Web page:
News: Breast Cancer

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Enzyme affects tumor metastasis

Thursday, January 8th, 2015

Breast cancer remains the most common type of cancer in females, with survival rates decreasing sharply for those with distant metastases. MMP2, a type of enzyme that degrades the extracellular matrix, has previously been implicated in the development of distant tumor metastases, but without a clearly defined role. In the Journal of Pathology, Barbara Fingleton, […]

Combo therapy may help fight melanoma

Thursday, January 8th, 2015

Two therapies already in clinical development as single agents may work in combination to treat many subtypes of melanoma, a recent study suggests.

Gene linked to breast cancer therapy response

Friday, November 21st, 2014

A group of Vanderbilt-led investigators has identified a new gene mutation that may explain why some breast cancer patients do not respond to anti-hormone therapy. The study was published online in the Journal of Clinical Investigation. Luis Schwarz, M.D., and Emily Fox, Ph.D., served as co-first authors of the study, led by senior author Carlos […]

More breast cancer patients choose mastectomy

Friday, November 21st, 2014

Far more breast cancer patients are choosing to undergo mastectomy, including removal of both breasts, instead of choosing breast conservation surgery even when they have early stage disease that is confined to one breast, a Vanderbilt study shows.

New Insights on Postpartum Breast Cancer

Friday, October 31st, 2014

A new study explaining the cellular activity that leads to breast tumor metastasis among women who have recently given birth may offer new treatment direction for postpartum breast cancer.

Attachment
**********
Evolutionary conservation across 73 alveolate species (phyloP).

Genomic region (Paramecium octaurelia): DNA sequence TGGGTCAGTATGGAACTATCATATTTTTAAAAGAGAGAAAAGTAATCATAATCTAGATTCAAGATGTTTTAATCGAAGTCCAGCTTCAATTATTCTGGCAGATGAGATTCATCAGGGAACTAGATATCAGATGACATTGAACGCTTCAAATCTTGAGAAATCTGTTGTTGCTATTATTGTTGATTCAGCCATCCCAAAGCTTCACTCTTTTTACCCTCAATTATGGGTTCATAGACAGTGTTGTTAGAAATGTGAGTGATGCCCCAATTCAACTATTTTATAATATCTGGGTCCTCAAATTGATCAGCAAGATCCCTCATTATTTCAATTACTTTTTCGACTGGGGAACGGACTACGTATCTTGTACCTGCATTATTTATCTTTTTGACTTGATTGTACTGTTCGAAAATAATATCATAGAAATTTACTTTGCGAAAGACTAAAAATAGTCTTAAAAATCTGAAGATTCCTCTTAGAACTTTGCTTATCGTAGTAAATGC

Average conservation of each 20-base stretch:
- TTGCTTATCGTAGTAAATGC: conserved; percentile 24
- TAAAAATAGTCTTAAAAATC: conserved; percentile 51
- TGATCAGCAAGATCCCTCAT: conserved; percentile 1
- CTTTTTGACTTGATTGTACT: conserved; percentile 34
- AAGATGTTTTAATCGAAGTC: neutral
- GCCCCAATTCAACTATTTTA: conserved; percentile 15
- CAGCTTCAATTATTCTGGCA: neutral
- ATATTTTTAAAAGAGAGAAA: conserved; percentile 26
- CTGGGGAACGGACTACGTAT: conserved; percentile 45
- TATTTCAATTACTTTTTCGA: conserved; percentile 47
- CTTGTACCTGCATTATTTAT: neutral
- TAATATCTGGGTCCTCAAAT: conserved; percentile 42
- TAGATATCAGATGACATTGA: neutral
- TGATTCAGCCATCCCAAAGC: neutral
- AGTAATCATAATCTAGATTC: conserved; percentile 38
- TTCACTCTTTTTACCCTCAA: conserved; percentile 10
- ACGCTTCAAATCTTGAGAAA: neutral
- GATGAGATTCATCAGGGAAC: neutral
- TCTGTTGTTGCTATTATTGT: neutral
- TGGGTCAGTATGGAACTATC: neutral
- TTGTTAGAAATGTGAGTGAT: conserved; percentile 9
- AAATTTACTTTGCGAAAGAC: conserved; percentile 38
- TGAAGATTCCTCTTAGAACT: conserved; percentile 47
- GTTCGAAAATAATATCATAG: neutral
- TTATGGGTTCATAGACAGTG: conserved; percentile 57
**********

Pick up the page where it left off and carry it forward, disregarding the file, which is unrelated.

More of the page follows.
VICC Investigators Earn Breast Cancer Grants

Thursday, October 23rd, 2014

Three Vanderbilt-Ingram Cancer Center (VICC) investigators have been awarded breast cancer research grants totaling $830,000 from the Susan G. Komen organization.

Study Seeks to Improve Lymphedema Care

Thursday, October 16th, 2014

A new Vanderbilt University School of Nursing (VUSN) study may lead to earlier detection and better outcomes for the 20-30 percent of breast cancer patients with lymphedema, the painful and stigmatizing arm swelling that often results from treatment.

Limiting Breast Cancer Metastasis

Thursday, August 28th, 2014

Targeting a cytokine pathway may offer a way to inhibit breast cancer cell survival and metastasis, study suggests.

New target for breast cancer therapy

Monday, August 4th, 2014

by Leigh MacMillan The protein MTBP is important for growth and survival of triple negative breast cancer (TNBC) – a clinically aggressive subtype of breast cancer that is commonly resistant to targeted therapeutics – Vanderbilt investigators have discovered. Using data from The Cancer Genome Atlas, Christine Eischen, Ph.D., MSTP student Brian Grieb, Ph.D., and colleagues […]

Komen breast cancer research grants

Friday, August 1st, 2014

by Dagny Stuart Two Vanderbilt-Ingram Cancer Center investigators have received multi-year breast cancer research grants from the Susan G. Komen for the Cure Breast Cancer Foundation. Justin Balko, Ph.D., Pharm.D., research assistant professor of Medicine, won support for his research project which will use molecular profiling to prioritize adjuvant targeted therapy for triple negative breast […]